Greg Clark (Tunbridge Wells) (Con): The Minister mentioned gardens. Does he agree with the pop star Kim Wilde, who said this week that gardens have become a refuge for threatened wildlife? Given that our 15 million gardens represent a greater area than all our nature reserves put together, is it right that gardens are first in line for development?
Barry Gardiner: I want to take up the serious point that the hon. Gentleman makes, without straying, as he tempts me to do, into planning matters, which are not properly my domain. The point that he makes is of fundamental importance. All of us who are privileged to have gardens have a responsibility to consider what we can do to generate habitats for wildlife and to make our gardens as environmentally friendly as we can. That is the important message that the hon. Gentleman is trying to get across, and I wholeheartedly agree with him.
The Parliamentary Under-Secretary of State for Environment, Food and Rural Affairs (Mr. Ben Bradshaw): We launched our 10-year strategy in March last year. My hon. Friend may be interested to know that the latest figures show a 34 per cent. reduction in cattle TB in Gloucestershire, his county, in the first five months of this year.
Mr. Drew: I thank my hon. Friend for his optimistic approach. It is fair to say that the problem will not go away. We have taken farmers up the hill in the expectation that there will be a new strategy, and there has been a massive consultation, which resulted in overwhelming opposition to a large-scale cull. We cannot leave it at that, but it is pleasing to hear that there are changes afoot. Perhaps that is to do with the nature of the testing, or perhaps it is to do with cattle-to-cattle transfer. The Government must say something about what their strategy will be, and I hope that will be not long delayed.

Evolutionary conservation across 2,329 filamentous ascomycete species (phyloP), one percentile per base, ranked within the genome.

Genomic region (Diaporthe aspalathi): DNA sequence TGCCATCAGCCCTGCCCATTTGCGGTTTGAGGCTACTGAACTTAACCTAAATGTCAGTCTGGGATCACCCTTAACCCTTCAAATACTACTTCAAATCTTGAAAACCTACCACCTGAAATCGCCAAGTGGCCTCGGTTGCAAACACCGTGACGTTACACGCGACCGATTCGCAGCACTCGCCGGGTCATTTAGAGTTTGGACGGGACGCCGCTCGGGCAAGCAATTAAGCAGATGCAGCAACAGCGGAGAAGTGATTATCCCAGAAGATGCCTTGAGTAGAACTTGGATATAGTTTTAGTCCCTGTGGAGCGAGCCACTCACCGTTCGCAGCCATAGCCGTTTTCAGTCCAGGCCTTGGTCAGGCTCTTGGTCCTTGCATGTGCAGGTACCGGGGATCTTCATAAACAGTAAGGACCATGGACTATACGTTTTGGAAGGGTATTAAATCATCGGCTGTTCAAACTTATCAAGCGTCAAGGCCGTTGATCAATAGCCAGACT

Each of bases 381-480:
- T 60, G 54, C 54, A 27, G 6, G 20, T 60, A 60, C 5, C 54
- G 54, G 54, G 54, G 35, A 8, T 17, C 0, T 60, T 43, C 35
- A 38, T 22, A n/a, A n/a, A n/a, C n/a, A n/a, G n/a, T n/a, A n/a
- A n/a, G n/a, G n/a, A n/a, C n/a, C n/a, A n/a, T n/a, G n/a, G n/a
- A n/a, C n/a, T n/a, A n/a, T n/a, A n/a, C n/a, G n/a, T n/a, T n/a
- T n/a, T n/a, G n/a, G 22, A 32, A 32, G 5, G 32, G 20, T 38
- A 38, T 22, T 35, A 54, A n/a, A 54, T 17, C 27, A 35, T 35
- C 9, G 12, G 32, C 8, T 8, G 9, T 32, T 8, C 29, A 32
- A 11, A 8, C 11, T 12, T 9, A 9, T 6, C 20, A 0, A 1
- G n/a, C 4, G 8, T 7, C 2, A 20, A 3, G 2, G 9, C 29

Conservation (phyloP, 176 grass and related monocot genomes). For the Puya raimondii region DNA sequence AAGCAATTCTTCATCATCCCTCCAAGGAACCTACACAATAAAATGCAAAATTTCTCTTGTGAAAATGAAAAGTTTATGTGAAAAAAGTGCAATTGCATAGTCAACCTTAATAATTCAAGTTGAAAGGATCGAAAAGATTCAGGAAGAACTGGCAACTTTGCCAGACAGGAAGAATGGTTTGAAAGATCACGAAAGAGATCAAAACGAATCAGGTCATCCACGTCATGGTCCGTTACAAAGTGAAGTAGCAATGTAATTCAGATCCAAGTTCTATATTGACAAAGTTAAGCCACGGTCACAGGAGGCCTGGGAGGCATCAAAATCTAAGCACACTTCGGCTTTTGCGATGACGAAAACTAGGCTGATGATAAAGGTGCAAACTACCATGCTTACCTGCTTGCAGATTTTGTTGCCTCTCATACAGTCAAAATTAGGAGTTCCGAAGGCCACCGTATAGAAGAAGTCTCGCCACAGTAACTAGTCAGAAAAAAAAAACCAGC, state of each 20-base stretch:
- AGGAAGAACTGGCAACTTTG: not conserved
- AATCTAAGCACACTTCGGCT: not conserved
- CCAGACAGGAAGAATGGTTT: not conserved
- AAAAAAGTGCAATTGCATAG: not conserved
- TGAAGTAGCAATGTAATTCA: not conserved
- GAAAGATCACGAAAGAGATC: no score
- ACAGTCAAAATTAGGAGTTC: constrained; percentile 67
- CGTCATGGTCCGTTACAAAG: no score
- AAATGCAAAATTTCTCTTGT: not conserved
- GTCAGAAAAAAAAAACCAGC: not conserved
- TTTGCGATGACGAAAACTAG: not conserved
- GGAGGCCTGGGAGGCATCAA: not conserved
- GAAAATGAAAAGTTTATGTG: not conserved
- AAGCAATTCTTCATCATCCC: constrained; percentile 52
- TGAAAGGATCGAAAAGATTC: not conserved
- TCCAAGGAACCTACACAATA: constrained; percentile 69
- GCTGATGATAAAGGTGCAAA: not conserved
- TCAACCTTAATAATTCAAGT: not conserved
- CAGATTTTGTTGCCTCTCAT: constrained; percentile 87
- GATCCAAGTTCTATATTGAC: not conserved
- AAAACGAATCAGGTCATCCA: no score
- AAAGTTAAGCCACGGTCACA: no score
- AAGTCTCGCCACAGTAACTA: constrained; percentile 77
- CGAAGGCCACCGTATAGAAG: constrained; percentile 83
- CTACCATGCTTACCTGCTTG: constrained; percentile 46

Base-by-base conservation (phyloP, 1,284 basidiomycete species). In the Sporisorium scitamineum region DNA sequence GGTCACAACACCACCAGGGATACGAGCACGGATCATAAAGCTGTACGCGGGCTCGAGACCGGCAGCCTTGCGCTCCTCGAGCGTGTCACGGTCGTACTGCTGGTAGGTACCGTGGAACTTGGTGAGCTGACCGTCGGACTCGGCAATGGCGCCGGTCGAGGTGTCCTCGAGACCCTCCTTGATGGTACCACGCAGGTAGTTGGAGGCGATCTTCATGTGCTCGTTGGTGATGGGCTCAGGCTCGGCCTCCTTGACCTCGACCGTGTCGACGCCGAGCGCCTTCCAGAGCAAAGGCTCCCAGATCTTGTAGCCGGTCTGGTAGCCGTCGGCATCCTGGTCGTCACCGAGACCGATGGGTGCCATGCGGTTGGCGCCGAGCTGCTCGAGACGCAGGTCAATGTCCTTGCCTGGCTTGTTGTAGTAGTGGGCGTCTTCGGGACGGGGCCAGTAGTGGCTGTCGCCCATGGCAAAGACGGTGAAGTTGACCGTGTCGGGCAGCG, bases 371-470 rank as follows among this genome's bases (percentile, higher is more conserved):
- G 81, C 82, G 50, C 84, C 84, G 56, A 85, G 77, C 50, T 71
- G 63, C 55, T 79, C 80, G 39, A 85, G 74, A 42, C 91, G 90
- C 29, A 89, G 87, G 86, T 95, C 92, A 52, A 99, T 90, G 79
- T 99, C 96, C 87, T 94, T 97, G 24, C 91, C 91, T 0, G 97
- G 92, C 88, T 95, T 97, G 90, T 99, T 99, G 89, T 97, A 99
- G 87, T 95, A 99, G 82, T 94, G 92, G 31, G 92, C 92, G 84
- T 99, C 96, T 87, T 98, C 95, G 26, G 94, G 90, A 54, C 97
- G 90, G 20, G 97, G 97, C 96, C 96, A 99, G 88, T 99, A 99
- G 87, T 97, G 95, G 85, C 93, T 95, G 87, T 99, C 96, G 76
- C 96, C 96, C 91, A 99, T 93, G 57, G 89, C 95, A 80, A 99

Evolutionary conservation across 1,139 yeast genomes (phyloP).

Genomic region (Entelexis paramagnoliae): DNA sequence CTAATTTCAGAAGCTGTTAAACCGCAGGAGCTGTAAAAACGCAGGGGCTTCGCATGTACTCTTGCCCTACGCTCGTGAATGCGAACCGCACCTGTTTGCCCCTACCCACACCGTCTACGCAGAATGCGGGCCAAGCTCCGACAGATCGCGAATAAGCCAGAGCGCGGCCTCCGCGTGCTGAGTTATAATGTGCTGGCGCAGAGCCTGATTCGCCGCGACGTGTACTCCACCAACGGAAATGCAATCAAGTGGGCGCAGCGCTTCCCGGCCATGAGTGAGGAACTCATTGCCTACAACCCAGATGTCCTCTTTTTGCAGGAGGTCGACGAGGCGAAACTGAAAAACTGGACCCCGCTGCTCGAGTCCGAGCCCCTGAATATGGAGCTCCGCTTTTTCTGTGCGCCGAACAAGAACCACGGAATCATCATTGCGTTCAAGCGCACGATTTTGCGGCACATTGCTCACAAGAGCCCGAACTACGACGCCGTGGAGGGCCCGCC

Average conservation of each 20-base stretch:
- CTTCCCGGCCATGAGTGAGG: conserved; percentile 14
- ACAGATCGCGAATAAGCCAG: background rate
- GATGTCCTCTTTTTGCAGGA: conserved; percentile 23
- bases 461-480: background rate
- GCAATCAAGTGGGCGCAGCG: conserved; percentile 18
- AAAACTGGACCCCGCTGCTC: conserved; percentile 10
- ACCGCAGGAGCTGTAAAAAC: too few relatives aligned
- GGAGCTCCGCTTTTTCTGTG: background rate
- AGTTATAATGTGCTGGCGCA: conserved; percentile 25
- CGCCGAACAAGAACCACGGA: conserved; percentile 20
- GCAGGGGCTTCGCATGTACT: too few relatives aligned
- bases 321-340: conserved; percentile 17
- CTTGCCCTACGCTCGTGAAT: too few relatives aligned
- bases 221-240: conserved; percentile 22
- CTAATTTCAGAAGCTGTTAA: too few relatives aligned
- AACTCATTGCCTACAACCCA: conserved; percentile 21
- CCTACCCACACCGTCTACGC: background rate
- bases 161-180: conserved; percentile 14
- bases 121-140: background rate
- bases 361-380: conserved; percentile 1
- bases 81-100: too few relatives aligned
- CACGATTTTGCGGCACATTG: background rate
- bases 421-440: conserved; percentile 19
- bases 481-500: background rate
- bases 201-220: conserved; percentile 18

Mr. Bradshaw: I did not mean to sound optimistic. I was simply stating a fact to my hon. Friend, and I am well aware of the potential for the figures to go back up again. Until we get a better understanding of what has caused the sudden and dramatic fall in new bovine TB cases, it would not be reasonable for him to expect the Government to make a decision one way or another on badger culling.
Daniel Kawczynski (Shrewsbury and Atcham) (Con): May I inform the Minister that in the part of my constituency near the Welsh borderMinsterley and Pontesburythere has been a huge rise in the number of bovine TB cases among the cattle of my local farmers, who are extremely concerned about it? Will he meet a delegation of Shrewsbury farmers to give them an opportunity to express their concerns to him?
Mr. Bradshaw: Yes, I would be happy to meet a delegation of his constituents, although I would be extremely surprised if his area was unique in not having experienced a significant fall in bovine TB in the first five months of this year. I will check the figures, which I do not have to hand, and let him have them. There has been a 20 per cent. fall nationally, and the fall has been even more dramatic in some of the worst hot spots.
Mr. Eric Martlew (Carlisle) (Lab): May I ask my hon. Friend not to rush into a decision on this very important issue? I do not think that there is any support in this House or among the general public for a mass cull. Where are we as regards developing a vaccine for this terrible disease?
Mr. Bradshaw: We are already conducting field trials of a badger vaccine, and we are working out the best way of conducting similar trials on cattle. I do not think that my hon. Friend is right when he says that there is no support in this House for a cull of badgers. That is the official policy of the Conservatives and of the Liberal Democrats, but they have not quite explained how they would do it in an effective and sustainable way.
Tuesday 25 JulyMotion on the retirement of the Clerk of the House, followed by consideration of Lords amendments to the Northern Ireland (Miscellaneous Provisions) Bill, followed by motion on the summer recess Adjournment.
|Next Section||Index||Home Page|